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An excerpt from www.HouseOfNames.com archives copyright © 2000 - 2017


The Roylston family saga is rooted in the people of the Pictish Clan of ancient Scotland. The Roylston family lived in the lands or barony of Ralston, which are near Paisley in the county of Renfrew (now part of the Strathclyde region).

Roylston Early Origins



The surname Roylston was first found in Renfrewshire (Gaelic: Siorrachd Rinn Frił), a historic county of Scotland, today encompassing the Council Areas of Renfrew, East Renfrewshire, and Iverclyde, in the Strathclyde region of southwestern Scotland, at Ralston, (Gaelic: Baile Raghnaill) a small suburban settlement bordering onto the eastern edge of the town of Paisley. It is generally believed the place name Ralston takes its name from the ancient feudal estates of Ralphistoun (Ralph's town), named after the younger son of the Earl of Fife, and dates back to the early 12th century.

Later and further to the south, Rowlston was a hamlet in the parish of Mappleton, union of Skirlaugh, N. division of the wapentake of Holderness in the East Riding of Yorkshire. "This place, in Domesday Book called Roolfestone, belonged in the 15th century to a family of the local name, and, after passing through several other families." [1]CITATION[CLOSE]
Lewis, Samuel, A Topographical Dictionary of England. Institute of Historical Research, 1848, Print.
This hamlet is now been formally amalgamated into the village and civil parish of Mappleton. Rowlstone is a parish and village in Herefordshire.


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Roylston Spelling Variations


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Roylston Spelling Variations



Prior to the invention of the printing press in the last hundred years, documents were basically unique. Names were written according to sound, and often appeared differently each time they were recorded. Spelling variations of the name Roylston include Ralston, Ralstoun, Rowlston, Rowlstone and others.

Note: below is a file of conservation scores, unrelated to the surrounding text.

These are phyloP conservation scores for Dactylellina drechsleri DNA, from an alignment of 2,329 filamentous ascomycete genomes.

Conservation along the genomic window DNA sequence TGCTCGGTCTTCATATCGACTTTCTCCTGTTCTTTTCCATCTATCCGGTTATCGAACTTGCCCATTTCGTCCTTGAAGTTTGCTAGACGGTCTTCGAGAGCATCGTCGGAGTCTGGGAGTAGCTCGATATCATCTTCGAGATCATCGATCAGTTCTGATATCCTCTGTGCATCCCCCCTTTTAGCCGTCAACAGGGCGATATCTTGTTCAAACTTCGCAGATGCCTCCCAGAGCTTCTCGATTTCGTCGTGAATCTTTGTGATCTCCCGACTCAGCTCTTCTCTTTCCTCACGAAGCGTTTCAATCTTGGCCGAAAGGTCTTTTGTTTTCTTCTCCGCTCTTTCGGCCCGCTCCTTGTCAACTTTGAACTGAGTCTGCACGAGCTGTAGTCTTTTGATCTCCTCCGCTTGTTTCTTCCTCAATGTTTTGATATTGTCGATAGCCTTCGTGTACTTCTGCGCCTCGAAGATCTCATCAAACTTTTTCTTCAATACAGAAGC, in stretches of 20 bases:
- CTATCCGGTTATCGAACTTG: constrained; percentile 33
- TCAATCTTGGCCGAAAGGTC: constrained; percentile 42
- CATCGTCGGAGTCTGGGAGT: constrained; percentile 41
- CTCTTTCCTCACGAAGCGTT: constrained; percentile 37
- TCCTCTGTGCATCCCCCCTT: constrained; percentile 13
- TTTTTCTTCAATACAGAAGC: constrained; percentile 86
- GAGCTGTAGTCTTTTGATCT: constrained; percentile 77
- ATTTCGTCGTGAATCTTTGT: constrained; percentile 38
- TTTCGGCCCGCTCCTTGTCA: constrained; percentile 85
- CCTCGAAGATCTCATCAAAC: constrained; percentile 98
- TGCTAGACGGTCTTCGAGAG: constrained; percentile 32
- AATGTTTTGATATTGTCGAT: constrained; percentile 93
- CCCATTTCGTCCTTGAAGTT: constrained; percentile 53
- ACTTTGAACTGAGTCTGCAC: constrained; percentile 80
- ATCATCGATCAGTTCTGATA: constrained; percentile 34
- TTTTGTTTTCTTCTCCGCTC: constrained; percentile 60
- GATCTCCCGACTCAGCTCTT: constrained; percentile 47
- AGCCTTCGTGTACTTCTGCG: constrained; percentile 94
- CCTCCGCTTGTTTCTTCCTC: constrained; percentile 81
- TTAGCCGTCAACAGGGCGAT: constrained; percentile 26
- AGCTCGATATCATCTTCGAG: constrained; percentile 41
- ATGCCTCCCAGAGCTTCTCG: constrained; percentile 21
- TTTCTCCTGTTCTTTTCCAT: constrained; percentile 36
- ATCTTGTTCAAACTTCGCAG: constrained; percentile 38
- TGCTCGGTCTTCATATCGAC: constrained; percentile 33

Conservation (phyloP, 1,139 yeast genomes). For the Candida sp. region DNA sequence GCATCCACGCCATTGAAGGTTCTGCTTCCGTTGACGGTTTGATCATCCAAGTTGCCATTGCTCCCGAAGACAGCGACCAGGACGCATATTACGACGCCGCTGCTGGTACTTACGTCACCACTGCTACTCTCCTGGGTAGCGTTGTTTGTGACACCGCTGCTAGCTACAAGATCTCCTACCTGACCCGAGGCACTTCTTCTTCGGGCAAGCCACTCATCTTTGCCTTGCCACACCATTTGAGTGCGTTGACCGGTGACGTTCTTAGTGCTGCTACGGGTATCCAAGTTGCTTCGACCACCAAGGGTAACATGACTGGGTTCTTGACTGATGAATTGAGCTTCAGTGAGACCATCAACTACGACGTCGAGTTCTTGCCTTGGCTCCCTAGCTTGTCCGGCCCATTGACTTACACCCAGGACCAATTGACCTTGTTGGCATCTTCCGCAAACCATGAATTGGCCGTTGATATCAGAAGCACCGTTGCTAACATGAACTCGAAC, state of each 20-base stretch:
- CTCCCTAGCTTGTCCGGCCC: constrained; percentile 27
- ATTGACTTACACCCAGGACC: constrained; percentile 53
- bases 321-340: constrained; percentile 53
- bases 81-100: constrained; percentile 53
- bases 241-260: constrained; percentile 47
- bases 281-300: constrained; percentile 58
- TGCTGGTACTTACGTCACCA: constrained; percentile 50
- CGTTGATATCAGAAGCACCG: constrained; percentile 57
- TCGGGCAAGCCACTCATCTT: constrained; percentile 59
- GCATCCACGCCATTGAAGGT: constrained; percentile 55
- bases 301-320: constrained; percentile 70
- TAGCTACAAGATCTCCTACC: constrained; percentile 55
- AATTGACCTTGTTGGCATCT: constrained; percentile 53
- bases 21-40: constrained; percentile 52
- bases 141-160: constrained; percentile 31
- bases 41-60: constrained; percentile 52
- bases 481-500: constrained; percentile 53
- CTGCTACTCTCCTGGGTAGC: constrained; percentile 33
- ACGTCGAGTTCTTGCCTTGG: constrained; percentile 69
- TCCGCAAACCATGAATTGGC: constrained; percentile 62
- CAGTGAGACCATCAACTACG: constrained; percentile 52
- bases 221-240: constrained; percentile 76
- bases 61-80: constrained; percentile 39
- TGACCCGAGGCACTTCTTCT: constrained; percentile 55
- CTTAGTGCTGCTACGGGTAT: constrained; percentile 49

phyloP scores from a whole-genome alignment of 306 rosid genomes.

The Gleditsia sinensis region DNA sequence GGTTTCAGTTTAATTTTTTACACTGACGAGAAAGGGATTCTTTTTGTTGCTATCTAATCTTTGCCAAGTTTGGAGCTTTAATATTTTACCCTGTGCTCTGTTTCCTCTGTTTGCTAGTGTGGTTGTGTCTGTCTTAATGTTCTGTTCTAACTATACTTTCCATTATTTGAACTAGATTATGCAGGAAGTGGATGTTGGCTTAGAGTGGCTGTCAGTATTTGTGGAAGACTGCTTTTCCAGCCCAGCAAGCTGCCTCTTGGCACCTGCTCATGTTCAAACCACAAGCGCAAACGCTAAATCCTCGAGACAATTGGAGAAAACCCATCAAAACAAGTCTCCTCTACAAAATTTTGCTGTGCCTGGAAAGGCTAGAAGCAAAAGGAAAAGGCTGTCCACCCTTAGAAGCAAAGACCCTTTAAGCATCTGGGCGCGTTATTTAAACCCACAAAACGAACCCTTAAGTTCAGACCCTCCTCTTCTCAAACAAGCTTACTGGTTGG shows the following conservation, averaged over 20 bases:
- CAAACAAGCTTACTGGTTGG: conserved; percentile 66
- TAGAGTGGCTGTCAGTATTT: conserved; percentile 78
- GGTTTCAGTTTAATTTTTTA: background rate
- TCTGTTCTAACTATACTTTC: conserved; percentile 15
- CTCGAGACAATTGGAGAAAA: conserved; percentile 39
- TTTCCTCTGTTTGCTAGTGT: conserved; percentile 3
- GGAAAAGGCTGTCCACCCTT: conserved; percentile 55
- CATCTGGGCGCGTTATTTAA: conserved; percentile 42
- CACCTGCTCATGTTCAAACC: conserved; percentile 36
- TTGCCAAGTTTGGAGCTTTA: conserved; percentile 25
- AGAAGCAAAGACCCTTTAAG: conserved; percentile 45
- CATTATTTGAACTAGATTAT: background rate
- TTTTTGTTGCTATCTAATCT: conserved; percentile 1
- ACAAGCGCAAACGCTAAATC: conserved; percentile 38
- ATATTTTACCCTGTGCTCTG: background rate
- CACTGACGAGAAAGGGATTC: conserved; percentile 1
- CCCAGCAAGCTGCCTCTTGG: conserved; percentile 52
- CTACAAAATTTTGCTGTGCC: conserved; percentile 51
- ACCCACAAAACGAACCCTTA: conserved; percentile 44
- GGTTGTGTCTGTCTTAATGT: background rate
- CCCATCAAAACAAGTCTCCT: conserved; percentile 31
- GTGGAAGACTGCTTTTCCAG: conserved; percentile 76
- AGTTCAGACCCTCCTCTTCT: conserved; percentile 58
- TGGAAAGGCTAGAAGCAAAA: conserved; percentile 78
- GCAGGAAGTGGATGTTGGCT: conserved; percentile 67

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Roylston Early History


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Roylston Early History



This web page shows only a small excerpt of our Roylston research. Another 151 words (11 lines of text) covering the years 1296, 1448, 1705, 1452, 1447, 1452 and are included under the topic Early Roylston History in all our PDF Extended History products and printed products wherever possible.

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Roylston Early Notables (pre 1700)


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Roylston Early Notables (pre 1700)



Another 33 words (2 lines of text) are included under the topic Early Roylston Notables in all our PDF Extended History products and printed products wherever possible.

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Roylston In Ireland


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Roylston In Ireland



Some of the Roylston family moved to Ireland, but this topic is not covered in this excerpt. Another 125 words (9 lines of text) about their life in Ireland is included in all our PDF Extended History products and printed products wherever possible.

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The Great Migration


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The Great Migration